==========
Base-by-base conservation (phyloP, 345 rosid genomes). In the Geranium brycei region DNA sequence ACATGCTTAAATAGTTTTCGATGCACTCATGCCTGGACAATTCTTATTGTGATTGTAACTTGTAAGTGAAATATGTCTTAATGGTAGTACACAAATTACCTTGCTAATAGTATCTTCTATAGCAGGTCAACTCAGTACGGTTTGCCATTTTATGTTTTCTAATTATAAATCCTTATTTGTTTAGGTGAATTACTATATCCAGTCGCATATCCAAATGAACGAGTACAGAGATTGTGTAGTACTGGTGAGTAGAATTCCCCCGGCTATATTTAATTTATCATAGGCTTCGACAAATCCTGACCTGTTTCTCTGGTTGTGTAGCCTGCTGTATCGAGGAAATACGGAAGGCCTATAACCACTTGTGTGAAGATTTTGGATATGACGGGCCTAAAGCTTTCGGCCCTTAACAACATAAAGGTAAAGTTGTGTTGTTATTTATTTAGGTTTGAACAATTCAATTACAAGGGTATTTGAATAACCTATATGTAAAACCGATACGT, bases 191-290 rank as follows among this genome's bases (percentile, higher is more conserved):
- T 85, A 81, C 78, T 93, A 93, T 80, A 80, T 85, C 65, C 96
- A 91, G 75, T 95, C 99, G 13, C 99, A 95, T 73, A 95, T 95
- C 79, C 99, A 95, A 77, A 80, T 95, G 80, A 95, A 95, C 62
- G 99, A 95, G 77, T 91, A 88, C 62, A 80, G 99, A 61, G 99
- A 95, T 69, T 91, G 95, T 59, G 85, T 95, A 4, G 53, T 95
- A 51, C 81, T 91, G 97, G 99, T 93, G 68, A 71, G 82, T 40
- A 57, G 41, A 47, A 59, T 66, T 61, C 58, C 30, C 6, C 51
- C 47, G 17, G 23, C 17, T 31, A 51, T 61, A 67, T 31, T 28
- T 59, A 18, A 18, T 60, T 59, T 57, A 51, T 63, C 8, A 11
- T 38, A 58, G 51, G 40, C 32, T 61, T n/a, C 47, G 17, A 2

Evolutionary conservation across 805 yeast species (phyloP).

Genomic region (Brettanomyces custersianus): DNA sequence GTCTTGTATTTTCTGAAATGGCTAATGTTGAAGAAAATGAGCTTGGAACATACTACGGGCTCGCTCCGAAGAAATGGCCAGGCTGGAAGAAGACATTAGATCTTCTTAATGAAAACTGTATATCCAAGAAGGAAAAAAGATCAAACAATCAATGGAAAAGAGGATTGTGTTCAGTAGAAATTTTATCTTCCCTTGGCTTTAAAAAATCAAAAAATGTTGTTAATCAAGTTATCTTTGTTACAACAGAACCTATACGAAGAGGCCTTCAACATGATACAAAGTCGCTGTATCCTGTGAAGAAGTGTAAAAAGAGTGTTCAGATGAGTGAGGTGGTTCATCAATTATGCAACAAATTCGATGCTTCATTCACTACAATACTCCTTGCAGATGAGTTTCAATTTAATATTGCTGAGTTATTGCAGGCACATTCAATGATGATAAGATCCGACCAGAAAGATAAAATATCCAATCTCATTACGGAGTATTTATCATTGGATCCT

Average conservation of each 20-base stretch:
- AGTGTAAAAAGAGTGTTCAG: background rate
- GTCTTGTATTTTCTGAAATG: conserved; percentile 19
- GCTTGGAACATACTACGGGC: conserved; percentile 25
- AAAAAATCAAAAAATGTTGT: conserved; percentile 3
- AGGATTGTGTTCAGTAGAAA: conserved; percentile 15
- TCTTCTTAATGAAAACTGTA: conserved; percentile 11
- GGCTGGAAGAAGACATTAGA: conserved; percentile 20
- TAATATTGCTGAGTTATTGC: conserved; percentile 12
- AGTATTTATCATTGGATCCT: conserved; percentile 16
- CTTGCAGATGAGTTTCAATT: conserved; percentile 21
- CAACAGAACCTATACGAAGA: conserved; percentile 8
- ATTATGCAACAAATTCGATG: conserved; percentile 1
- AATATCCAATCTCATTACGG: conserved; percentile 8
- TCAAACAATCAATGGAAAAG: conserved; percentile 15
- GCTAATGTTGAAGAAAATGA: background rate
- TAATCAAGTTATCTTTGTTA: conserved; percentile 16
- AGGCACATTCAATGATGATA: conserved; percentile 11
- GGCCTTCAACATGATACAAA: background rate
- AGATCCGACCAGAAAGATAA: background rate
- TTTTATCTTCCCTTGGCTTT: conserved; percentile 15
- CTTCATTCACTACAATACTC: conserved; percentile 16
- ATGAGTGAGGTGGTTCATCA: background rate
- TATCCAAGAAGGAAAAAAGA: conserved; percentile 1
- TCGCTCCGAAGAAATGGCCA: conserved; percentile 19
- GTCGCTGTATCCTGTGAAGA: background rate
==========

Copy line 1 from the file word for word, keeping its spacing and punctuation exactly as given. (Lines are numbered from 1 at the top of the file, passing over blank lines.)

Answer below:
Base-by-base conservation (phyloP, 345 rosid genomes). In the Geranium brycei region DNA sequence ACATGCTTAAATAGTTTTCGATGCACTCATGCCTGGACAATTCTTATTGTGATTGTAACTTGTAAGTGAAATATGTCTTAATGGTAGTACACAAATTACCTTGCTAATAGTATCTTCTATAGCAGGTCAACTCAGTACGGTTTGCCATTTTATGTTTTCTAATTATAAATCCTTATTTGTTTAGGTGAATTACTATATCCAGTCGCATATCCAAATGAACGAGTACAGAGATTGTGTAGTACTGGTGAGTAGAATTCCCCCGGCTATATTTAATTTATCATAGGCTTCGACAAATCCTGACCTGTTTCTCTGGTTGTGTAGCCTGCTGTATCGAGGAAATACGGAAGGCCTATAACCACTTGTGTGAAGATTTTGGATATGACGGGCCTAAAGCTTTCGGCCCTTAACAACATAAAGGTAAAGTTGTGTTGTTATTTATTTAGGTTTGAACAATTCAATTACAAGGGTATTTGAATAACCTATATGTAAAACCGATACGT, bases 191-290 rank as follows among this genome's bases (percentile, higher is more conserved):